Oregon lawmakers want to make parents think twice before deciding not to have their kids immunized. The Oregon Senate Thursday approved a measure that would add steps to the way parents can opt out of the requirement.
The Oregon Health Authority says more than six percent of children enter kindergarten without the required number of vaccinations. It has been the highest highest rate in the nation, and it's been climbing.
And that has public health officials concerned. This measure would require parents who want to skip the immunizations for religious or other non-medical reasons to get a doctors' signature -- or, watch an educational video produced by the Health Authority.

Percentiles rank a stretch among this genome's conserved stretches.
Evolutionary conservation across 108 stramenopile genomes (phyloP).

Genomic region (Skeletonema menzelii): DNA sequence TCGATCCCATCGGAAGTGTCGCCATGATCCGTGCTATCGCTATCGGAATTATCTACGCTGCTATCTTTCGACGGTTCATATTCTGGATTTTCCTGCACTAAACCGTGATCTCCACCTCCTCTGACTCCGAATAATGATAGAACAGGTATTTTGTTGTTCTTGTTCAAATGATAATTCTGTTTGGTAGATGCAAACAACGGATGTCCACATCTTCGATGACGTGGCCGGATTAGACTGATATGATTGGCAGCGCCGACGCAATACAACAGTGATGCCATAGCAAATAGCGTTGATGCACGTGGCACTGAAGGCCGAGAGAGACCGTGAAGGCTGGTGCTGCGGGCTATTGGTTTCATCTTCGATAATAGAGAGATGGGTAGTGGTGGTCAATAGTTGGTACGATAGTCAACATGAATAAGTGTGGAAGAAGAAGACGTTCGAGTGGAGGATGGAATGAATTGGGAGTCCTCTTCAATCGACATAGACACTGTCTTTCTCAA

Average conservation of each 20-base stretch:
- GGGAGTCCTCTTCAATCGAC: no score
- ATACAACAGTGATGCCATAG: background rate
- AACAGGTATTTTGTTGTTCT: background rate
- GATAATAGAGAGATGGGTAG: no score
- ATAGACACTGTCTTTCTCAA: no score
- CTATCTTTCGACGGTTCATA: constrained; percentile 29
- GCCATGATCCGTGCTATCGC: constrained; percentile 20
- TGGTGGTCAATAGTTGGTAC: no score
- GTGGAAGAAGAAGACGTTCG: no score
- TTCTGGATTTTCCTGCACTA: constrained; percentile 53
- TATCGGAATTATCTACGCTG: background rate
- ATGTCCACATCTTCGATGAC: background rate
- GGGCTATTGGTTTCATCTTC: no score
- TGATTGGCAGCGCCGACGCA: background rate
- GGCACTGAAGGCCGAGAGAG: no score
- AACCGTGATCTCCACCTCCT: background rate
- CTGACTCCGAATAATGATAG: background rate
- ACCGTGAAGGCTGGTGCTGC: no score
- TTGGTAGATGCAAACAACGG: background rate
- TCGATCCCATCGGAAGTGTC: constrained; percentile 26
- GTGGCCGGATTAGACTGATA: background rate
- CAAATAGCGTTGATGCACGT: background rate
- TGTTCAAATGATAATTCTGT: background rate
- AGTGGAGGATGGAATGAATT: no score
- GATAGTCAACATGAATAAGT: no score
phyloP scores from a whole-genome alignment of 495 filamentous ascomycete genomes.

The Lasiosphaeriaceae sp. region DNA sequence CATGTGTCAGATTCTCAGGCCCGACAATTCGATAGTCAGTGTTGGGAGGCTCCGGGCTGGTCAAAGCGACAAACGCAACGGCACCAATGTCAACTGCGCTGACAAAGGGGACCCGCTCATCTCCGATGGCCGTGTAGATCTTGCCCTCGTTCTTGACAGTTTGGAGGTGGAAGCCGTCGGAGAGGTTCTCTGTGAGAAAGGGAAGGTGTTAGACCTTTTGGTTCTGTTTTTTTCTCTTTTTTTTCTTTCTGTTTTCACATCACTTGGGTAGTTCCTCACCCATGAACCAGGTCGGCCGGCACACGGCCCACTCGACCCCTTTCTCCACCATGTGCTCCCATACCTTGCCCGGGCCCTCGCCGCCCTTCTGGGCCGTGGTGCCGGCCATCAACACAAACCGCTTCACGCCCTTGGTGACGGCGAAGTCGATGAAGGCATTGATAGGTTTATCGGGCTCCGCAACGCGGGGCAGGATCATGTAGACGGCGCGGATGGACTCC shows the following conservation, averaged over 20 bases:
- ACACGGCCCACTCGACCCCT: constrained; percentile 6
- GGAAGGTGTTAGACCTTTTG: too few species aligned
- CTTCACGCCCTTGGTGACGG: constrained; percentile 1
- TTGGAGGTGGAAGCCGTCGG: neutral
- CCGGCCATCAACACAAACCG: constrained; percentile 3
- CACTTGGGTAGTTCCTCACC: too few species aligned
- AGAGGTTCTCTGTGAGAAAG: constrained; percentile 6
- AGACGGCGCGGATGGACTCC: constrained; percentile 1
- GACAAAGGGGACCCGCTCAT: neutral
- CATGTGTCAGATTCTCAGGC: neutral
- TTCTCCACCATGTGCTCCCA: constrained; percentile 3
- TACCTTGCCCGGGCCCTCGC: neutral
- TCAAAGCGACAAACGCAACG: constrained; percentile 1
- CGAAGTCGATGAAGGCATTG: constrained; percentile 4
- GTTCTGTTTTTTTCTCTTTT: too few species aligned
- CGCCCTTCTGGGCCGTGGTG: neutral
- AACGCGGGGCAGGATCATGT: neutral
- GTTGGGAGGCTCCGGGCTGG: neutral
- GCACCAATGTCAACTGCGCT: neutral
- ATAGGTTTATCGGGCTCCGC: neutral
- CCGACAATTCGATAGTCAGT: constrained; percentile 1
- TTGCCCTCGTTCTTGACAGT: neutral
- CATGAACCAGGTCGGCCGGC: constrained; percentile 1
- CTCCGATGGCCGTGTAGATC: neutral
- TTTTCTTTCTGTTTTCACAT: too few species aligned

Democratic Senator Elizabeth Steiner Hayward is also a family physician. She called the measure a good compromise between individual liberties and the collective need to protect kids.
"It is not an unreasonable imposition," she said. "It is not a denial of religious liberty to require that people get accurate information so that they can make an informed choice for their children."
The bill passed the Oregon Senate on a party line vote. Republicans said the measure doesn't include enough protections for religious groups that don't believe in vaccinations. The bill now heads to the Oregon House.
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